There are countless reasons for conversion, but among Spain’s New Muslims certain themes recur. Castiñeira was first drawn to the communal support that reflected his earlier village life but, like many other converts, he quickly came to appreciate the holistic nature of the faith. “It makes sense of every aspect of life. It covers everything,” he says. Particular political concerns also made a difference for many New Muslims. After forty years of dictatorship and National Catholicism, Spain’s transition to democracy was by no means assured, and in the 1970s and ’80s Islam both signalled resistance to Franco’s enforced conformity and confirmed a degree of democratic pluralism and religious freedom — ideals for which al-Andalus’s peaceful social experiment provided a valuable, if perhaps romanticized, example.
And throughout Spain lie rich and abundant remnants of al-Andalus itself, traces of a medieval past that kindle the imagination of most New Muslims. Mansur Escudero, the most prominent of convert leaders, describes the attraction. “Al-Andalus will continue being al-Andalus for Muslims of all ages. It is there; we have created it. Here we have our dead, who remain alive, awaiting Resurrection Day.” We, our — converts like Escudero feel bound to those early Hispano-Muslims, by affinity if not by blood.
Not far outside Cordoba, once the seat of the caliphate, sits a community equally inspired by history. Almodóvar del Rio is a tiny town, best known for its well-preserved castle. It is also the home of the Junta Islámica, a non-profit organization founded by a small group of converts, which now wields disproportionate power. From its crowded office just below the castle, staff members take calls from Libya about an upcoming conference, maintain the group’s influential website, webislam.com, and offer visitors a slice of “halal ham” (made from beef ). The Junta hosts Spain’s only halal institute, which ensures that products across Spain, from meat to cosmetics, meet Islamic standards. For Isabel Romero, the halal institute’s director and a recent convert, the Junta’s public role is clear: “Spaniards have a habit of thinking of Muslims as foreign, but I’m not foreign, I’m Spanish,” she says. “We are Spanish Muslims, as much members of our societies as anybody else, and this puts us in a privileged position to talk about all the supposed incompatibilities between Islam and the West.”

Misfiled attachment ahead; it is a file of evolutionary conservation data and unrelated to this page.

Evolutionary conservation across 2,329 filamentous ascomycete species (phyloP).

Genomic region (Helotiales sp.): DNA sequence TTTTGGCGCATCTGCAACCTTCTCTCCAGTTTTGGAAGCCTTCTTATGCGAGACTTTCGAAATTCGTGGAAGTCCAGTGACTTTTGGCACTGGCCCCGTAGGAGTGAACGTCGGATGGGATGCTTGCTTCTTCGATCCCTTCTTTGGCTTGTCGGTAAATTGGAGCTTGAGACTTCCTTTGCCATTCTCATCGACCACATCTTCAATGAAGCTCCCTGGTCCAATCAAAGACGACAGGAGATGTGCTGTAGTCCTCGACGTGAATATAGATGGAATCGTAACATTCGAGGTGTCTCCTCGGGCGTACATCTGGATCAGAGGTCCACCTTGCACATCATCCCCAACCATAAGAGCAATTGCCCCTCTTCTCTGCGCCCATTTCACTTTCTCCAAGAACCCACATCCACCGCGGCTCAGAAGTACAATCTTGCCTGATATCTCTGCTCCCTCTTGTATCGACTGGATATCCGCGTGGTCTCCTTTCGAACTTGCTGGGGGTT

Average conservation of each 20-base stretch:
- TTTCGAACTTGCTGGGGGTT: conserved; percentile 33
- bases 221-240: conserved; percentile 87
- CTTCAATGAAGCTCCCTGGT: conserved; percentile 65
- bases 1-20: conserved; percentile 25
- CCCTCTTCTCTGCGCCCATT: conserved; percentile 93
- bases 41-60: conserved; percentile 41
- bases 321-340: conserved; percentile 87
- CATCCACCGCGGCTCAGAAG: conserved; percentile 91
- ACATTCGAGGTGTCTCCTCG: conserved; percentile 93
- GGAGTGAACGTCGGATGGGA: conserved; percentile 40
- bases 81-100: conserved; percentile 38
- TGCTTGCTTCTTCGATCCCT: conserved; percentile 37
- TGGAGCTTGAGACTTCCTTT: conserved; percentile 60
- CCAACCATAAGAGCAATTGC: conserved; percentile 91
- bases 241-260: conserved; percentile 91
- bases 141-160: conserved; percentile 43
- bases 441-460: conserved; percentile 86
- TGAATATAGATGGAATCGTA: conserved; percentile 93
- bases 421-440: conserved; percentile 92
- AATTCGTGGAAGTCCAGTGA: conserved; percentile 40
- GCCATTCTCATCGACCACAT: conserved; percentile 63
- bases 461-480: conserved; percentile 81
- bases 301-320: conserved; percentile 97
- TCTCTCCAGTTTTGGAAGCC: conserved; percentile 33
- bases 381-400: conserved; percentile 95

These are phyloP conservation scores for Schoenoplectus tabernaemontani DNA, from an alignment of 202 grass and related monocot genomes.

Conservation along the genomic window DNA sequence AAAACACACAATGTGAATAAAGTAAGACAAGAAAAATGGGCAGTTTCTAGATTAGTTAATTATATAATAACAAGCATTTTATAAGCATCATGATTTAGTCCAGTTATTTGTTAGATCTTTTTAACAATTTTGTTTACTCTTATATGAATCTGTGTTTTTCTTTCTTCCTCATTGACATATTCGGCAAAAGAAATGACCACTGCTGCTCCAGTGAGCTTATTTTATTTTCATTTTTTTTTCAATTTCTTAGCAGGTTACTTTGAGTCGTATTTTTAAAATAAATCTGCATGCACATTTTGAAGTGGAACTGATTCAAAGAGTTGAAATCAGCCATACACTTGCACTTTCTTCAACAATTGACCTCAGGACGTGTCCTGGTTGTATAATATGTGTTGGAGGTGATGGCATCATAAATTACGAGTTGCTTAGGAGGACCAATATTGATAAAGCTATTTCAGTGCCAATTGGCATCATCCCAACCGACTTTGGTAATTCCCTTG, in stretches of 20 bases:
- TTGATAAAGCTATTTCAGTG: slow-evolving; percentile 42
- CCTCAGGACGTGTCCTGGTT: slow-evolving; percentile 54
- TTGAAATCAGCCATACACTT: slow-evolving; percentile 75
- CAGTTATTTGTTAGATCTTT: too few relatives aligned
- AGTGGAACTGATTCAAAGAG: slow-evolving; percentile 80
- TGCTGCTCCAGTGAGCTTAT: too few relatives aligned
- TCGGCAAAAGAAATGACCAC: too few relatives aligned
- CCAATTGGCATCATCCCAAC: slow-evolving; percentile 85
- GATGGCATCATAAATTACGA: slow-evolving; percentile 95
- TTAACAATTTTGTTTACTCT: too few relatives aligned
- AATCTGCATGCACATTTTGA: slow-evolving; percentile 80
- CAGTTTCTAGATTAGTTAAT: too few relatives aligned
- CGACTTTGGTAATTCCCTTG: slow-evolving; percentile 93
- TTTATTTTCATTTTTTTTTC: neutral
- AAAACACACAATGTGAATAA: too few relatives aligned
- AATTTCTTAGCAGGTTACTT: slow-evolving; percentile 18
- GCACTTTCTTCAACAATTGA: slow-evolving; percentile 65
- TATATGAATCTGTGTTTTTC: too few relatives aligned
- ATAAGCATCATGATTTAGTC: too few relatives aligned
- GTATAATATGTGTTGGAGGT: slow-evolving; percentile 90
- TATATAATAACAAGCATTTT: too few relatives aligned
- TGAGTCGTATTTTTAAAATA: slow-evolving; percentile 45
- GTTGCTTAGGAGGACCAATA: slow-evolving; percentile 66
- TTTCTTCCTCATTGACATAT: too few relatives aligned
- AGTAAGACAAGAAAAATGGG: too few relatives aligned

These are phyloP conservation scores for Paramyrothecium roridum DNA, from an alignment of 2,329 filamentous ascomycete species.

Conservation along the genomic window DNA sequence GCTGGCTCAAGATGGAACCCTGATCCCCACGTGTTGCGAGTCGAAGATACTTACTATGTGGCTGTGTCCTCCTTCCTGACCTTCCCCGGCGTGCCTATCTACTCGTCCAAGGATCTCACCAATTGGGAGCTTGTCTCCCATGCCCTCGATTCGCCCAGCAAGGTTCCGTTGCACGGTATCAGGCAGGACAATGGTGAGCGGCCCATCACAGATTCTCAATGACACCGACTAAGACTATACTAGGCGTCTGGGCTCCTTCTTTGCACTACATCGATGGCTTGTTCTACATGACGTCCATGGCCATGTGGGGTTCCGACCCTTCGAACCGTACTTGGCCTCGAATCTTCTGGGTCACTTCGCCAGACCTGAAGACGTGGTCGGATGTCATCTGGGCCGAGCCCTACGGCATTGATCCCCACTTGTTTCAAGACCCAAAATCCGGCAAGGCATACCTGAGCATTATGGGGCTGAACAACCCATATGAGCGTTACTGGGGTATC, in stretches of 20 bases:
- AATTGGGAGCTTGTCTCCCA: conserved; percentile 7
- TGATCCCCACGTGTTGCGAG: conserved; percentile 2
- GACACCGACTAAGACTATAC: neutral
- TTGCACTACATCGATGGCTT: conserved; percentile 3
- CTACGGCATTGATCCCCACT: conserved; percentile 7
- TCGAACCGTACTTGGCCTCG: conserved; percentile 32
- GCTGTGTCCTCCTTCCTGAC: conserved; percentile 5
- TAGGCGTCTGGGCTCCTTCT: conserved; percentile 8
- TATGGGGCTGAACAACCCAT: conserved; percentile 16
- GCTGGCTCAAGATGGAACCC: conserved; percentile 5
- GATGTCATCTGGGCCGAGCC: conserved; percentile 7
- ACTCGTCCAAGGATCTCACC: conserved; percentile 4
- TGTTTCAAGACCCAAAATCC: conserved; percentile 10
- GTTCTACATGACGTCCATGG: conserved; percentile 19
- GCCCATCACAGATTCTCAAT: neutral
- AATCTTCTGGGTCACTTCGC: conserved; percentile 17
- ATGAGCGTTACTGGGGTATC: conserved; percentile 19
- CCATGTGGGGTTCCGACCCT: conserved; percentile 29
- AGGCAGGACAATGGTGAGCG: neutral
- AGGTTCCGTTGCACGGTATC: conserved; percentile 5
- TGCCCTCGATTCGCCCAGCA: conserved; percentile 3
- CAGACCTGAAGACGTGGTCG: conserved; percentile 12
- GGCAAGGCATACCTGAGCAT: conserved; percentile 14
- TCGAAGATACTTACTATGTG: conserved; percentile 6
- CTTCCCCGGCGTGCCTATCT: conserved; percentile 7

Headed by Escudero, the Junta was founded to protect Muslim rights and promote the study of Islam. By the time the socialist Zapatero was elected prime minister, just three days after Islamist terrorists killed 191 people on commuter trains in Madrid in March 2004, Escudero was also serving as co-secretary general of the Islamic Commission, the government’s liaison with the Muslim community, and the Junta Islámica was well positioned to reassure Spaniards that not all Muslims were a threat. They were not alone in this endeavour. Egyptian-born Sheikh Moneir Mahmoud, imam of the Islamic Cultural Center of Madrid, preached peace and convivencia to followers and the media alike, as did Riay Tatary, Escudero’s co-secretary general. But the Junta’s members, with their native Spanish and greater familiarity with Western media and politics, emerged as the most representative voice for Spanish Muslims.
More than practical advantages led to the Junta’s dominance in Muslim relations, however; its reassuring position on several thorny issues also helped. When an imam in Fuengirola publicly justified wife-beating, for example, the Junta denounced him, establishing itself as a defender of Muslim women’s rights. After the Madrid bombings, the government sought to crack down on radicalism even as it extended a hand to Muslims — the vast majority of whom, as Zapatero himself emphasized, were appalled by the killings at Atocha station. The Junta, which condemned violence while adopting progressive attitudes toward integration and women’s rights, was an especially welcome ally. It wasn’t wholly submissive — when the then minister of the interior, José Antonio Alonso, proposed in 2004 that mosques and imams be monitored, Escudero led opposition to the measure — but it demonstrated that its goals were complementary to Zapatero’s aims.